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Often considered America’s first self-made woman millionaire, Sarah Breedlove—known to the public as Madam C.J. Walker—captured a market brilliantly with her scalp and hair care products for black women. Breedlove was concerned with hair loss and researched a number of popular folk remedies before developing a shampoo made with sulfur that would improve scalp health. The product was a huge success, and Walker built a factory in Indianapolis, where she donated a large sum of money to help build the city's YMCA in 1913.
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Housework can be brutal on the hands, so it’s not surprising that a stay-at-home mom would want to invent something to help out. Rosie Herman had a career as a manicurist before she met her husband Neil and gave birth to twins. Although staying at home with her new girls was fulfilling, Rosie wanted to contribute to the family financially. She did so by inventing the One Minute Manicure, a hand repair treatment that started with 10 jars to give to friends and family and grew into a multi-million dollar business.
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MORE: Famous Mom Inventors
Stay-at-home mom and former teacher Julie Aigner-Clark was frustrated that she couldn't find a video on the market that introduced kids to arts and music. So she went down to her basement one day in 1996 and shot one herself. That humble video became Baby Einstein, which quickly became a cult hit. It spawned many sequels, and Disney bought the company from Aigner-Clark in 2001. Despite a controversial study that called into question the video's effect on child development (and a Disney recall of the videos sold between 2004 to 2009), they are still a favorite among kids and parents.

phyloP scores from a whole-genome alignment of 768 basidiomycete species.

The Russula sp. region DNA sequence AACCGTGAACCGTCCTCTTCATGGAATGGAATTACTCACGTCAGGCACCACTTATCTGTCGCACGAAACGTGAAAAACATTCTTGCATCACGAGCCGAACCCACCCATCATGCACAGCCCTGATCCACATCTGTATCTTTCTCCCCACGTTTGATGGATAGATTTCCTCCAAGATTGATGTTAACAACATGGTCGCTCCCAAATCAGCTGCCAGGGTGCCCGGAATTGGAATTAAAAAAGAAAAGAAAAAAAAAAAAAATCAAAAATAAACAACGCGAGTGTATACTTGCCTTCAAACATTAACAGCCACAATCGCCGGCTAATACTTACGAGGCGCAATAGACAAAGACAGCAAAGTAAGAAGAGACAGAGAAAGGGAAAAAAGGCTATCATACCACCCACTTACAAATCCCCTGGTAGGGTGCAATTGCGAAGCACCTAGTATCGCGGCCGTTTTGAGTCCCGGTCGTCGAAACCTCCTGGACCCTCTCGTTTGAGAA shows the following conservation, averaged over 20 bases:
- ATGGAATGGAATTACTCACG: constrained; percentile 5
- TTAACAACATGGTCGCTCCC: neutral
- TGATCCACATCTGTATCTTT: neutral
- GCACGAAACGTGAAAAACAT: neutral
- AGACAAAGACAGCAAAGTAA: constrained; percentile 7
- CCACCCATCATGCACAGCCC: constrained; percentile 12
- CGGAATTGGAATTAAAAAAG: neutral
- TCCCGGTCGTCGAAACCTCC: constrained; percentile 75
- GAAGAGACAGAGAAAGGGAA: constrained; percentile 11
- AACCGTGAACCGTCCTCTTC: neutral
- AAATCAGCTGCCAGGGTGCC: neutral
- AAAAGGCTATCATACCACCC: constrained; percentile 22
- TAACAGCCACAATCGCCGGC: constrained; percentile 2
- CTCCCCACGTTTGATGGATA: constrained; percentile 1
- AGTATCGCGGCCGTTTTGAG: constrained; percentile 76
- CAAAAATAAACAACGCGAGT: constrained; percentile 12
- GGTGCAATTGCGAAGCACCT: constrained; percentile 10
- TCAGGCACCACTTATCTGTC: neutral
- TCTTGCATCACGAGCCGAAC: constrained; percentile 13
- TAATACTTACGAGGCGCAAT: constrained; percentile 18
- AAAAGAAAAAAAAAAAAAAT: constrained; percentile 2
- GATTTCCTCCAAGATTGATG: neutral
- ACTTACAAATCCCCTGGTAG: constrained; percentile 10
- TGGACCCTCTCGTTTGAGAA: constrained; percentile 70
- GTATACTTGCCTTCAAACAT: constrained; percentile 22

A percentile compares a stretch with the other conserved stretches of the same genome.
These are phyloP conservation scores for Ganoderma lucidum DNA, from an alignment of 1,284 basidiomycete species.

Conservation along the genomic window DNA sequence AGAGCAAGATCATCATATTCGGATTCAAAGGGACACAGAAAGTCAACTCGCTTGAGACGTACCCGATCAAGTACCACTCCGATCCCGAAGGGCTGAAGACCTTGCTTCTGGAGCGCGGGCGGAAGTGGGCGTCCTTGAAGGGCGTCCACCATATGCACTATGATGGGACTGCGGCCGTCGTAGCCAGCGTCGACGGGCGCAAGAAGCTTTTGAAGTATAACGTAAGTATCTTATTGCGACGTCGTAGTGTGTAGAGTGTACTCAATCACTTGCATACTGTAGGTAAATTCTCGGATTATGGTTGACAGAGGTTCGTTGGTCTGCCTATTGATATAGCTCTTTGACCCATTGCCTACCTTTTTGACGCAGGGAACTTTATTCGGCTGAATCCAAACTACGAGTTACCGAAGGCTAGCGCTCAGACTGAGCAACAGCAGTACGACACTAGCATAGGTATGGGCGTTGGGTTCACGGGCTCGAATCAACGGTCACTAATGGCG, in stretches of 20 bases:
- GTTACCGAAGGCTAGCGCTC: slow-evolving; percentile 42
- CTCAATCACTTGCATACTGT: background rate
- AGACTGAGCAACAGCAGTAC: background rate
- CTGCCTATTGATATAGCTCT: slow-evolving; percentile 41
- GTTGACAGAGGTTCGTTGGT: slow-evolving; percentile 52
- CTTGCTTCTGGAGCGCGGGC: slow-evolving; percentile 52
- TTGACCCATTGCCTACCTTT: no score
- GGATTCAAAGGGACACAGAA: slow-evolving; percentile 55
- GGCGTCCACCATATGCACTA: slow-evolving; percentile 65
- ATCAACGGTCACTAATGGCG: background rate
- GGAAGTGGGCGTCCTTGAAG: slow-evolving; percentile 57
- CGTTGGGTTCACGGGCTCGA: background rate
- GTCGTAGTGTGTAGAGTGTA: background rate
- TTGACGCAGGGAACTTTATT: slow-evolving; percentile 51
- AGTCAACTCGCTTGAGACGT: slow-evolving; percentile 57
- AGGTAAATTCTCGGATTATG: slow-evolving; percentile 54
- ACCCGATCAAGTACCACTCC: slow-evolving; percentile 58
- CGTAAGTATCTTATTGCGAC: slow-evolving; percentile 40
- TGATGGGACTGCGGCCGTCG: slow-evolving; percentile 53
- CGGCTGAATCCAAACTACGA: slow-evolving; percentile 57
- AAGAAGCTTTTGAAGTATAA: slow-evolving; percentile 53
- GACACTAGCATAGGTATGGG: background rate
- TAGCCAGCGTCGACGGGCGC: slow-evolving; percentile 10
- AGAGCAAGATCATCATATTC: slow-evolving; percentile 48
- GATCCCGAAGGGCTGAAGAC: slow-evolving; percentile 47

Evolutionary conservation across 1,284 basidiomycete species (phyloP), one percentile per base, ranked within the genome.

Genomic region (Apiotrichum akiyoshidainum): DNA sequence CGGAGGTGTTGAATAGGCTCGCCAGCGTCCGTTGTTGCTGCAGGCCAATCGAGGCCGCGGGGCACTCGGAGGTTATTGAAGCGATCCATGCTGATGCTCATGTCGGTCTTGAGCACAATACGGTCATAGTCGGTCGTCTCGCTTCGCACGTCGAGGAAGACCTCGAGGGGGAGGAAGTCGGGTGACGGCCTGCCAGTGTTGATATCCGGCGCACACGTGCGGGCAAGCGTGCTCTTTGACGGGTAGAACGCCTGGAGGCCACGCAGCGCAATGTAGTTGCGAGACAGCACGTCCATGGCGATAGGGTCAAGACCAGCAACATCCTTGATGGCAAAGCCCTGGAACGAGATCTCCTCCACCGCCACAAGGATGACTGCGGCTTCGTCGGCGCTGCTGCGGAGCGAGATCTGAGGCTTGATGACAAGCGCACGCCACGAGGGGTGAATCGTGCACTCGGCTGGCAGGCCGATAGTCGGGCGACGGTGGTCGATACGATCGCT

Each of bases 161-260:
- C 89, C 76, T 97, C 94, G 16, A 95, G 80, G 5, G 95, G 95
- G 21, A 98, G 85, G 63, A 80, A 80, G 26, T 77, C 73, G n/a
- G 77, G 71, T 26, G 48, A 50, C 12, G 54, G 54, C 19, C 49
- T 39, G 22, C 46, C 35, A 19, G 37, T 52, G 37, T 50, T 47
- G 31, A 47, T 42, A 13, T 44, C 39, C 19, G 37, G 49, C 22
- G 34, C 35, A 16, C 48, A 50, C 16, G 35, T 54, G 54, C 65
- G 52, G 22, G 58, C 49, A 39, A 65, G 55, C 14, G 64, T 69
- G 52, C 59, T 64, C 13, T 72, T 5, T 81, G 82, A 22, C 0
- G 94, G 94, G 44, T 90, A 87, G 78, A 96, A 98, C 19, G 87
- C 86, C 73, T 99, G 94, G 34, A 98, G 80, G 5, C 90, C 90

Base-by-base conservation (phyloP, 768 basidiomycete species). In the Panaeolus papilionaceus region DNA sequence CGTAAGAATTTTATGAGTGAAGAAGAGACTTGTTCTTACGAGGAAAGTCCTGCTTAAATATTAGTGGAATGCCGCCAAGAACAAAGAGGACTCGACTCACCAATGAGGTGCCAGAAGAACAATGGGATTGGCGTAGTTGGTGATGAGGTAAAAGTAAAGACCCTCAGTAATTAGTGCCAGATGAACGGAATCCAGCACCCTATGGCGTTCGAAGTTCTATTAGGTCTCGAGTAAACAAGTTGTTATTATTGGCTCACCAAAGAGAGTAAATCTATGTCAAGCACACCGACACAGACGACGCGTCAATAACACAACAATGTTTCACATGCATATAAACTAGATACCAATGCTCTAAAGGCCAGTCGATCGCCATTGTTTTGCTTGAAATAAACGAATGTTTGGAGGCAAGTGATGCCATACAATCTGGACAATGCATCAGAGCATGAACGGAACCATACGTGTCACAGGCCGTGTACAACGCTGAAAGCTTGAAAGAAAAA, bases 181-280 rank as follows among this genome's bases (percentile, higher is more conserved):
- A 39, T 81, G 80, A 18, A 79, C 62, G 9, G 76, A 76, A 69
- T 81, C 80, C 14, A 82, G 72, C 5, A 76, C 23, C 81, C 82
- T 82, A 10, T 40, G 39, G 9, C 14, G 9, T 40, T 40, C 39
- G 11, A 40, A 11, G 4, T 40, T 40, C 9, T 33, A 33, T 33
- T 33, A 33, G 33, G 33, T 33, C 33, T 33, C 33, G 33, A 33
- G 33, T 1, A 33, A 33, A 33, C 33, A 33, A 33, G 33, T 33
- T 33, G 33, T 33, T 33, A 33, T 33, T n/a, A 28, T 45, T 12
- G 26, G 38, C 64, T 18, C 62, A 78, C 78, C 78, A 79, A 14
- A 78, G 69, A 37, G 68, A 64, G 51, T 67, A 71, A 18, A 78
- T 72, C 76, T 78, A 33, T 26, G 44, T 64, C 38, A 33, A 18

Inspiration can strike from anywhere, even in the midst of the most menial household chores. For stay-at-home mom Kim Lavine, it was watching her husband feed some deer corn kernels out of a burlap bag. The shape of the bag inspired her to create the Wuvit, a spa pillow that you could heat in a microwave. After just eight weeks, the cunning little invention had racked up almost a quarter million dollars in sales. She’s since leveraged her success into a career consulting with other prospective entrepreneurs and helping them turn their dreams into reality.
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Sometimes, all it takes is a simple solution to a basic problem. That was the story for Sandy Stein, who spent over thirty years working as a flight attendant before she decided to pursue an idea in hopes of earning enough money to become a stay at home mom. That idea was a little device that connects a set of keys to a bag, keeping them from getting lost inside the purse or diaper bag. Called the Finders Key Purse, it's now worth more than $25 million - more than enough for Stein to stay home for the rest of her life.